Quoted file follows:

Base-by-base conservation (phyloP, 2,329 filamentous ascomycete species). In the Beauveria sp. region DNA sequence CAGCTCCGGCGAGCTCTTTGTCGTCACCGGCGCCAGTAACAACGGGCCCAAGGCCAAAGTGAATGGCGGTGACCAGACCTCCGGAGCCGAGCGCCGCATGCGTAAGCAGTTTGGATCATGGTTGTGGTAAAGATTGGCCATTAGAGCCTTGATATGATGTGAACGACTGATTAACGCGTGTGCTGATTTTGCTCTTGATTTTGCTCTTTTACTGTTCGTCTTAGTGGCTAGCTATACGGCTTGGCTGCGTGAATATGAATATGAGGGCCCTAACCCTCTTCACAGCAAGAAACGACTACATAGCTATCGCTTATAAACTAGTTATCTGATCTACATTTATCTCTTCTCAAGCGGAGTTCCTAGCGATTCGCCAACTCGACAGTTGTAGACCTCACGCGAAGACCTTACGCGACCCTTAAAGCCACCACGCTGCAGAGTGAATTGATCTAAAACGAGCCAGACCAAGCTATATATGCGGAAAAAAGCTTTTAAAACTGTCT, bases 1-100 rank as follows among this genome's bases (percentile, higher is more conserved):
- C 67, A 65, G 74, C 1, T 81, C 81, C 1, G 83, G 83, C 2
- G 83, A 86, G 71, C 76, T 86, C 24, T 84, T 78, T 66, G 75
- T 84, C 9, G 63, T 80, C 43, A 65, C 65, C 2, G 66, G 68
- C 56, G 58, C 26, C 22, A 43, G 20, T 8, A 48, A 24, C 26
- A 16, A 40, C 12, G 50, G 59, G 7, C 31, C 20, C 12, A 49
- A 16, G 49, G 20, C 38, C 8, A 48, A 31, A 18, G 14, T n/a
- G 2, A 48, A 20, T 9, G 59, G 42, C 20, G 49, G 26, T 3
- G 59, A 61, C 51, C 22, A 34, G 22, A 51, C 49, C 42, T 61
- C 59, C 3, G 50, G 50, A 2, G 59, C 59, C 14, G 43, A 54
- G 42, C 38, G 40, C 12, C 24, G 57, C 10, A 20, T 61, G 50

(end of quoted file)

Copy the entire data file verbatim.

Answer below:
Base-by-base conservation (phyloP, 2,329 filamentous ascomycete species). In the Beauveria sp. region DNA sequence CAGCTCCGGCGAGCTCTTTGTCGTCACCGGCGCCAGTAACAACGGGCCCAAGGCCAAAGTGAATGGCGGTGACCAGACCTCCGGAGCCGAGCGCCGCATGCGTAAGCAGTTTGGATCATGGTTGTGGTAAAGATTGGCCATTAGAGCCTTGATATGATGTGAACGACTGATTAACGCGTGTGCTGATTTTGCTCTTGATTTTGCTCTTTTACTGTTCGTCTTAGTGGCTAGCTATACGGCTTGGCTGCGTGAATATGAATATGAGGGCCCTAACCCTCTTCACAGCAAGAAACGACTACATAGCTATCGCTTATAAACTAGTTATCTGATCTACATTTATCTCTTCTCAAGCGGAGTTCCTAGCGATTCGCCAACTCGACAGTTGTAGACCTCACGCGAAGACCTTACGCGACCCTTAAAGCCACCACGCTGCAGAGTGAATTGATCTAAAACGAGCCAGACCAAGCTATATATGCGGAAAAAAGCTTTTAAAACTGTCT, bases 1-100 rank as follows among this genome's bases (percentile, higher is more conserved):
- C 67, A 65, G 74, C 1, T 81, C 81, C 1, G 83, G 83, C 2
- G 83, A 86, G 71, C 76, T 86, C 24, T 84, T 78, T 66, G 75
- T 84, C 9, G 63, T 80, C 43, A 65, C 65, C 2, G 66, G 68
- C 56, G 58, C 26, C 22, A 43, G 20, T 8, A 48, A 24, C 26
- A 16, A 40, C 12, G 50, G 59, G 7, C 31, C 20, C 12, A 49
- A 16, G 49, G 20, C 38, C 8, A 48, A 31, A 18, G 14, T n/a
- G 2, A 48, A 20, T 9, G 59, G 42, C 20, G 49, G 26, T 3
- G 59, A 61, C 51, C 22, A 34, G 22, A 51, C 49, C 42, T 61
- C 59, C 3, G 50, G 50, A 2, G 59, C 59, C 14, G 43, A 54
- G 42, C 38, G 40, C 12, C 24, G 57, C 10, A 20, T 61, G 50